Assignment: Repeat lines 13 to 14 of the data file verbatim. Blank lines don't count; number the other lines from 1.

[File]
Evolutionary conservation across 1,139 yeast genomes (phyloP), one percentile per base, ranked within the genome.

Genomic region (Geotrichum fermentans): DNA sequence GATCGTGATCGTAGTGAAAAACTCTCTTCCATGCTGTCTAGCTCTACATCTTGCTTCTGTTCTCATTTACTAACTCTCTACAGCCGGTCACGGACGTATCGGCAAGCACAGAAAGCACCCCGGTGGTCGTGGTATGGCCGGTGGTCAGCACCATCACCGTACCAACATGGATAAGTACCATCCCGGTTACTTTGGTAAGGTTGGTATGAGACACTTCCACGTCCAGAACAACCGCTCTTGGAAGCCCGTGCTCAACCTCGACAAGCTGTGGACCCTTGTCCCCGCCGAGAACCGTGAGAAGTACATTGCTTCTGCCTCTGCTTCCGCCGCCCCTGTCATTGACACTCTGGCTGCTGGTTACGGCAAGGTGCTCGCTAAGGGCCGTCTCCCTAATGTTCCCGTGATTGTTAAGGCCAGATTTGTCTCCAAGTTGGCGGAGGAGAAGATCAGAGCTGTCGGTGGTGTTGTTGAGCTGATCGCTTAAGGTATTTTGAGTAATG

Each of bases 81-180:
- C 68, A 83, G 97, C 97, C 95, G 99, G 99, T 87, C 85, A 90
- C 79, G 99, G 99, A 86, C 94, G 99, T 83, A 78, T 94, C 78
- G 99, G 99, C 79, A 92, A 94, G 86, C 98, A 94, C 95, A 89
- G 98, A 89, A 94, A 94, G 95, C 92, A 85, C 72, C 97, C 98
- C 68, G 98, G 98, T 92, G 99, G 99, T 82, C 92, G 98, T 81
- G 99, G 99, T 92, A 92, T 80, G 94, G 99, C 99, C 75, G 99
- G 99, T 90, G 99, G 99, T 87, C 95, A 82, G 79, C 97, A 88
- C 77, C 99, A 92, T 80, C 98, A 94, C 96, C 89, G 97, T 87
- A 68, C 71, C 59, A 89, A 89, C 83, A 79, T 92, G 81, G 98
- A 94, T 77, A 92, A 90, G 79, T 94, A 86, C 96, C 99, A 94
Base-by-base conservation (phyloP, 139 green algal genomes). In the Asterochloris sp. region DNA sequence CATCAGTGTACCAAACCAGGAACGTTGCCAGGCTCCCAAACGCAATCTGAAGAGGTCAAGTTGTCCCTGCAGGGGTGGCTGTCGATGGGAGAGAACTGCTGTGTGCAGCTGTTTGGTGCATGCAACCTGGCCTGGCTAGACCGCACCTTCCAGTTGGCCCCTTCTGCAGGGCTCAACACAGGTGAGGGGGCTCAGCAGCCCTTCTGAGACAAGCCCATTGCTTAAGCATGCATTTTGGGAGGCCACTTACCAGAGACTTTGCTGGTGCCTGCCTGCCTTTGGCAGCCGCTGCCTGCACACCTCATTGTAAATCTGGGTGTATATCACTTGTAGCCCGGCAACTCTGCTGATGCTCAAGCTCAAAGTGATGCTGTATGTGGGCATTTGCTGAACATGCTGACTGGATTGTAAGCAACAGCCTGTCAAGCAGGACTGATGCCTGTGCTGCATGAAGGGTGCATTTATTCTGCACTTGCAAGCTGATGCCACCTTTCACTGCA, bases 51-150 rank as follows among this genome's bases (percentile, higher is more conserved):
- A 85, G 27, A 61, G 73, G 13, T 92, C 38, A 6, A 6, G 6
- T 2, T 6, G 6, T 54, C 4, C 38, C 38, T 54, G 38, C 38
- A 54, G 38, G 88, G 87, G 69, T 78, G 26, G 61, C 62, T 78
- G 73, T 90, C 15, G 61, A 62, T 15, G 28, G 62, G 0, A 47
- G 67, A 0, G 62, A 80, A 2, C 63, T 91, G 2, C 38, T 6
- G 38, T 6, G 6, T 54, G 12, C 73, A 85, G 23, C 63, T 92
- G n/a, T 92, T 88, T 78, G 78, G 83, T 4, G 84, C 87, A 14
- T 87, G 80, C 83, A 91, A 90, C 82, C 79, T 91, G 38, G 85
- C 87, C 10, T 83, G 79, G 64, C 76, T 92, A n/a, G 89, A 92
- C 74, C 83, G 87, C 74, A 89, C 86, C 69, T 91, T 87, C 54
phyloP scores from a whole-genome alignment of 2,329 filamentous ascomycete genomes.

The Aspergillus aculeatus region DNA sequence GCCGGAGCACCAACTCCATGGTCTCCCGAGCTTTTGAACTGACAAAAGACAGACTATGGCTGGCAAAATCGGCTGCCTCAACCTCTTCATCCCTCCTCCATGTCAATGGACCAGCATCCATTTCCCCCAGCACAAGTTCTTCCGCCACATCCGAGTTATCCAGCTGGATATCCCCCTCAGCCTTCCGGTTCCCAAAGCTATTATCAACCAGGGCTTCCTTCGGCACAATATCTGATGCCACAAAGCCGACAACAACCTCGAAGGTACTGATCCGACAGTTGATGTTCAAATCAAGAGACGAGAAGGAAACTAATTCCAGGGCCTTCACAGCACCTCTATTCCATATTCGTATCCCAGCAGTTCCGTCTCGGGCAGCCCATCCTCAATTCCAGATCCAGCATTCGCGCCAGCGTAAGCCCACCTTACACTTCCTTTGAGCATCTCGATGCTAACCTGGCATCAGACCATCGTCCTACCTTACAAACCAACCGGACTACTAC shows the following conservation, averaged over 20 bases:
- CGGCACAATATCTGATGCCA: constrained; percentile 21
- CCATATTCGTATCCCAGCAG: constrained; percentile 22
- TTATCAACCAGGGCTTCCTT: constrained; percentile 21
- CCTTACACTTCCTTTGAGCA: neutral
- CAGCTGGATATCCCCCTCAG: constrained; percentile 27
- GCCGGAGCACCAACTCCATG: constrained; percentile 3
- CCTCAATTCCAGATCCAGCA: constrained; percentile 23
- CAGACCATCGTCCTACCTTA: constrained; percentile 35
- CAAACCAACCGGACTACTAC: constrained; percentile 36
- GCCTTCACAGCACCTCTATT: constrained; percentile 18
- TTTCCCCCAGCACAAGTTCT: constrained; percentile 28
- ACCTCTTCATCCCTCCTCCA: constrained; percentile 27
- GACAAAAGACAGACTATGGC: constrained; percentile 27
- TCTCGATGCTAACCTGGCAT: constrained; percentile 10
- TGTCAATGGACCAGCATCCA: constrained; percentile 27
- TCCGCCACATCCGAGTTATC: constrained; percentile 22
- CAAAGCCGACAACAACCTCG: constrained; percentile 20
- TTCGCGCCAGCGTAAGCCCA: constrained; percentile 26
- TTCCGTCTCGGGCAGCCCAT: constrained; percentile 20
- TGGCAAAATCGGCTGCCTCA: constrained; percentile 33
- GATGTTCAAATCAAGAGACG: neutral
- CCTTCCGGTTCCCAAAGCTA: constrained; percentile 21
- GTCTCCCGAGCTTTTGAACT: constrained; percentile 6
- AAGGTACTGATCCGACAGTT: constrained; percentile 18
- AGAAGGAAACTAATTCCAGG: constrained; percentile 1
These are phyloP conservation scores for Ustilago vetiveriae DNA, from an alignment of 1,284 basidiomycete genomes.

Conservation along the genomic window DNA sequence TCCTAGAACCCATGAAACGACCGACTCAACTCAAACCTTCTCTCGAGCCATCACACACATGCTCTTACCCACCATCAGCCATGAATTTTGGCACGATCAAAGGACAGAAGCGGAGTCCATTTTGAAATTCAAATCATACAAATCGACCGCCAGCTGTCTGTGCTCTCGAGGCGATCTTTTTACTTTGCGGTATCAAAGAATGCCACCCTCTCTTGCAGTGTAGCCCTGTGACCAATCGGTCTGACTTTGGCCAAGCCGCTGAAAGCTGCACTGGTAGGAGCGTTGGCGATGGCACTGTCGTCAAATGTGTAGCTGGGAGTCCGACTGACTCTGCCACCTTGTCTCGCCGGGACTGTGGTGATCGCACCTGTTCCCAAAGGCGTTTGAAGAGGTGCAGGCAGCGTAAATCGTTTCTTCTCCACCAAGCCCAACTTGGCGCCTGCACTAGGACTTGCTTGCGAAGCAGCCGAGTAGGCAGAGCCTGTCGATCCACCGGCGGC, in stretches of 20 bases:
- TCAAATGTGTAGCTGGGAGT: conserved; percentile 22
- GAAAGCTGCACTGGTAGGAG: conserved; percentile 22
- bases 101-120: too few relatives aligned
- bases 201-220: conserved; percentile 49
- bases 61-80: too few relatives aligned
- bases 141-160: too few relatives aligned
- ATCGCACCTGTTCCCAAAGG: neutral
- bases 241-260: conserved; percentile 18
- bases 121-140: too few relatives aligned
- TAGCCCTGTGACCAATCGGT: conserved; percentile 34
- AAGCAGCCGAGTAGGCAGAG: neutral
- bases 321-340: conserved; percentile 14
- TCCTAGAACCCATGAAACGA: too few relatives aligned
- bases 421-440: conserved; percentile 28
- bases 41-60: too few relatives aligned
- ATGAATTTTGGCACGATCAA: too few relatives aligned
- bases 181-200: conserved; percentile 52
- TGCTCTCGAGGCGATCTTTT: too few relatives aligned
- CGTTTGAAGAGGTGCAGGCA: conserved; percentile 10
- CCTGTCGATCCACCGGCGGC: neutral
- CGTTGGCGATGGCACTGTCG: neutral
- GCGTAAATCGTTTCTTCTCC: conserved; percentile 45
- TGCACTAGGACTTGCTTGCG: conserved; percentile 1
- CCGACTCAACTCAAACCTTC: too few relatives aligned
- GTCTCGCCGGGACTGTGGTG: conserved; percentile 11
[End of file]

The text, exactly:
- A 94, T 77, A 92, A 90, G 79, T 94, A 86, C 96, C 99, A 94
Base-by-base conservation (phyloP, 139 green algal genomes). In the Asterochloris sp. region DNA sequence CATCAGTGTACCAAACCAGGAACGTTGCCAGGCTCCCAAACGCAATCTGAAGAGGTCAAGTTGTCCCTGCAGGGGTGGCTGTCGATGGGAGAGAACTGCTGTGTGCAGCTGTTTGGTGCATGCAACCTGGCCTGGCTAGACCGCACCTTCCAGTTGGCCCCTTCTGCAGGGCTCAACACAGGTGAGGGGGCTCAGCAGCCCTTCTGAGACAAGCCCATTGCTTAAGCATGCATTTTGGGAGGCCACTTACCAGAGACTTTGCTGGTGCCTGCCTGCCTTTGGCAGCCGCTGCCTGCACACCTCATTGTAAATCTGGGTGTATATCACTTGTAGCCCGGCAACTCTGCTGATGCTCAAGCTCAAAGTGATGCTGTATGTGGGCATTTGCTGAACATGCTGACTGGATTGTAAGCAACAGCCTGTCAAGCAGGACTGATGCCTGTGCTGCATGAAGGGTGCATTTATTCTGCACTTGCAAGCTGATGCCACCTTTCACTGCA, bases 51-150 rank as follows among this genome's bases (percentile, higher is more conserved):